by Frederick Eden Pargiter | 1904 | 247,181 words | ISBN-10: 8171102237
This page relates “conversation between the father and son (continued)” which forms the 15th chapter of the English translation of the Markandeya-purana: an ancient Sanskrit text dealing with Indian history, philosophy and traditions. It consists of 137 parts narrated by sage (rishi) Markandeya: a well-known character in the ancient Puranas. Chapter 15 is included the section known as “conversation between Sumati (Jada) and his father”.
The exposition of sins and their punishments is continued, and Jaḍa concludes his story of king Vipaścit—The king by his merit delivers all the inhabitants of hell and ascends to heaven.
Yama’s officer spoke:
“But the dvija who has misbehaved towards his spiritual preceptor, by coveting the latter’s wife and the latter’s property in his mind, undoubtedly becomes a dog.
“The man also who scorns his parents is born an ass; for reviling his mother and father he is born a mainā; and he who scorns his brother’s wife becomes a pigeon; but for injuring her he becomes a tortoise.
“He who, while eating his brother’s piṇḍa, does not pursue his brother’s welfare, being overwhelmed with folly is indeed born after death a monkey.
“He who carries away a deposit is born a worm on his release from hell. And the detracter when released from hell becomes a Rākṣasa. And the man who destroys trust is born a fish.
“For carrying off through folly paddy, barley, sesamum seed, māṣ beans, kulattha beans, mustard-seed, chickpeas, beans, āman rice, mudga beans, wheat and flax, or other crops, a man void of understanding is born a large-mouthed rat resembling an ichneumon.
“Moreover for improperly touching another’s wife he is born a horrible wolf. And the foolish sinner who violates his -brother’s wife becomes a dog, a jackal, a heron, a vulture, a snake, and a bird of prey, by degrees. And the sinner, who has violated his friend’s wife, his guru’s wife, and the king’s wife, becomes a cock-cuckoo when released from hell. The man of lustful soul is born a hog.
“Let him who hinders sacrifice liberality and marriage become a worm.
“And he who gives his daughter away twice is verily born a worm.
“He who obtains food, without giving some to the gods the pitṛs and brāhmans, is indeed born a crow when released from hell.
“He who scorns his eldest brother, or a brother who is like a father to him, is indeed born a curlew when dismissed from hell.
“And the śūdra for approaching a brāhman-woman is born a worm; for begetting offspring of her, let him become an insect living within wood. And a candāla for the same sin is born a hog, a small worm, a diver.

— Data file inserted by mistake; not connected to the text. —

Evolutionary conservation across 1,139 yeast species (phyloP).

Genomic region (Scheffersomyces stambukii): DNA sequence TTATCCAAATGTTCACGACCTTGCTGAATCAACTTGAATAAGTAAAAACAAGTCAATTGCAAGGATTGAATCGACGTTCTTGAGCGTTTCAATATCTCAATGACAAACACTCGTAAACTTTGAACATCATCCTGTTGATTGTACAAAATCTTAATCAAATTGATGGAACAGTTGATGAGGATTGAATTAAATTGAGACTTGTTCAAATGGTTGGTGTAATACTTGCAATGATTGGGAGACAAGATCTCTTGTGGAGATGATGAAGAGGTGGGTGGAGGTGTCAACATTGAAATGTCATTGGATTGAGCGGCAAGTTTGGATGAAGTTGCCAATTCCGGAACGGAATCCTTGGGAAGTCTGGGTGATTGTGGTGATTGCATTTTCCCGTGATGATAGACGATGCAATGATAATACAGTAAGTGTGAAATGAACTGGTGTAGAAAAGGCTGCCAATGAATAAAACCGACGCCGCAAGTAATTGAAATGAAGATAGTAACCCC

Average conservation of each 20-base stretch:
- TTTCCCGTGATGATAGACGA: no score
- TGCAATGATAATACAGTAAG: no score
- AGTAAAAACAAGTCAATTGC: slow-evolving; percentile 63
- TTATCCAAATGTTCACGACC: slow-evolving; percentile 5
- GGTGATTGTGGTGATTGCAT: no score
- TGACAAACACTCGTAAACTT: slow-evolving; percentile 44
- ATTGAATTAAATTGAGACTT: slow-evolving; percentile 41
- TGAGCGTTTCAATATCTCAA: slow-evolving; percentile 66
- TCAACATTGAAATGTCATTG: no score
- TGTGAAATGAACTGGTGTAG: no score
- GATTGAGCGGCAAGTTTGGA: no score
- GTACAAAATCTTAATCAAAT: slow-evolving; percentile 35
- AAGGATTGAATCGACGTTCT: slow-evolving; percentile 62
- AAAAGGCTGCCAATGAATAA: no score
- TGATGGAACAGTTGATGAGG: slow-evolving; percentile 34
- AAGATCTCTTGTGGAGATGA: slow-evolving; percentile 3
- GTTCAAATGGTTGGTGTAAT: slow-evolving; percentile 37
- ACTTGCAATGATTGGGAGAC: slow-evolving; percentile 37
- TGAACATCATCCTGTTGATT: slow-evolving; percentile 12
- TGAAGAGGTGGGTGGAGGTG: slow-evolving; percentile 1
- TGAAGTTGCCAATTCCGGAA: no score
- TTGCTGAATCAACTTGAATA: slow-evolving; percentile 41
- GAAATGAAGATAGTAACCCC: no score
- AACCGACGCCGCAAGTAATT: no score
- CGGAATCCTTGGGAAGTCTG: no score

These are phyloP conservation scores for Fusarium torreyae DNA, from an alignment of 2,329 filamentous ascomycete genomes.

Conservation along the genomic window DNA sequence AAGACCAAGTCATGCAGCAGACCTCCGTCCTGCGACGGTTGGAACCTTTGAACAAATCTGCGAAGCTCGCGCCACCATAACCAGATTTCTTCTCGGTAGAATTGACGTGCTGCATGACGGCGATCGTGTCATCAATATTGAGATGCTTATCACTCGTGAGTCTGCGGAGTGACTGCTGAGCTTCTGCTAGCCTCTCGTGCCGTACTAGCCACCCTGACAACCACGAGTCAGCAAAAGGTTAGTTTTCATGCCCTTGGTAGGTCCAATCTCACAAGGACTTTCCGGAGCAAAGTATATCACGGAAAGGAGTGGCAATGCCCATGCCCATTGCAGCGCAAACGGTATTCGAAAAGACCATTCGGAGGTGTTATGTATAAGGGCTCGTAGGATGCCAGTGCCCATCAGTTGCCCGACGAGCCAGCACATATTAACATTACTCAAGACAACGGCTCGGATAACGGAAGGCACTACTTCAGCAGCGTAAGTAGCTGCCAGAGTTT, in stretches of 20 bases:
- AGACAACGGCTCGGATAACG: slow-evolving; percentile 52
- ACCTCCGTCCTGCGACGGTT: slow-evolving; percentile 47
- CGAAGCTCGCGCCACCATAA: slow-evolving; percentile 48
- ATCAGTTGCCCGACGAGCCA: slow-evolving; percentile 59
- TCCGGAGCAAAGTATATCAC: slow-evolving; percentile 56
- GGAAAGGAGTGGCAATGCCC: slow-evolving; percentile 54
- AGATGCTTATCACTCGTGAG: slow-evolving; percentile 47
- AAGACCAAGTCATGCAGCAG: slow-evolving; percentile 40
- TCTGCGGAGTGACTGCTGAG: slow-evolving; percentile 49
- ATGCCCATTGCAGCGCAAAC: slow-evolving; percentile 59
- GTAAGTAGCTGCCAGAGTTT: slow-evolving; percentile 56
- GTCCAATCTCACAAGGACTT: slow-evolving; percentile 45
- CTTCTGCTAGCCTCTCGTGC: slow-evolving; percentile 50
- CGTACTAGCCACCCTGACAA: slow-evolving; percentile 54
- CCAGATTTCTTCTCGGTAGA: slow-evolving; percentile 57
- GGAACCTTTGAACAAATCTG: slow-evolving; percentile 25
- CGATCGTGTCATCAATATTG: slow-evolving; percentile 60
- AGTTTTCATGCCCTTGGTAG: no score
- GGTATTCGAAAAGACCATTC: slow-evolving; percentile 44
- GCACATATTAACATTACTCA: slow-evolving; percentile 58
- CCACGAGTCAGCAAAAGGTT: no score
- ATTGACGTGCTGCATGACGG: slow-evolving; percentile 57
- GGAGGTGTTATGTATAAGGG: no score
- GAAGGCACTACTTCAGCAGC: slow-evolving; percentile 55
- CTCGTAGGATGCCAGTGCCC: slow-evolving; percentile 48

“A man ungrateful, base among men, who returns evil for good, when released from hell is born a small worm, an insect, a bird, a scorpion also, and a fish, a crow, a tortoise, then a pukkasa.
“For slaying an unarmed man, a man is born an ass. The murderer of a woman also and a child-slayer are born worms.
“But for stealing victuals a man is born a fly.
“There is moreover a difference among victuals, listen thereto. For taking rice-food, he is born a cat, when quit from hell; but for taking rice-food mixed with sesamum and oil-cake he is born a rat; and for taking clarified butter an ichneumon; for taking goat’s flesh, a crow, a diver. He who carries away fish-meat becomes a crow; he who carries away venison a hawk; but when salt is taken away, the offender becomes a water-crow: when curdled milk is taken away, a worm; and for stealing milk he is horn a hen-heron; but he who steals oil is horn a cockroach; for taking honey a man is horn a gad-fly; for taking a cake, an ant; but for stealing pulse a small house-lizard;
“For stealing distilled spirits let the sinner become a francolin partridge; and for taking iron he horn a crow. When brass is carried off, he is born a green pigeon; when a silver vessel is carried off, a pigeon; but for taking a golden vessel, he is horn a worm; and for stealing a garment of woven silk he becomes a partridge; and when a silk garment is taken away he is born a silk-worm; when very fine cloth, an instrument of horn and fine cloth are carried off, the sinner is horn a parrot; and so too for taking a garment of goat’s-hair or sheep’s wool, and a linen one; when a cotton thing is taken away he is born a curlew; and the stealer of a harken thing is born a pond-heron; for taking paint and potherbs he is born a peacock. The man who carries off a red garment becomes a jīvañjīva pheasant; for taking splendid perfumes let him become a musk-rat; and for taking clothes a hare; for theft of fruit a man becomes a eunuch; for theft of wood, a wood-insect; and a flower-stealer becomes a poor man; a carriage-stealer lame; and one who takes vegetables becomes a green pigeon; and one who takes water a pied-crested cuckoo. One who takes away land, after going to Raurava and the other very terrible hells becomes grass, a bush, a creeper, a climbing shrub, a reed and a tree by degrees; and the man afterwards, when his sins have been diminished to insignificance, becomes a worm, an insect, and a grasshopper, a bird, an aquatic animal, a deer; and having attained the condition of kine, and despicable castes such as caṇḍāla and pukkaśa, he becomes lame and blind, deaf, leprous, and afflicted with pulmonary consumption; he is seized with diseases affecting the mouth and the eyes and the anus; and he becomes epileptic; he attains also the condition of a śūdra. This truly is known to be the course of stealers of cattle and gold.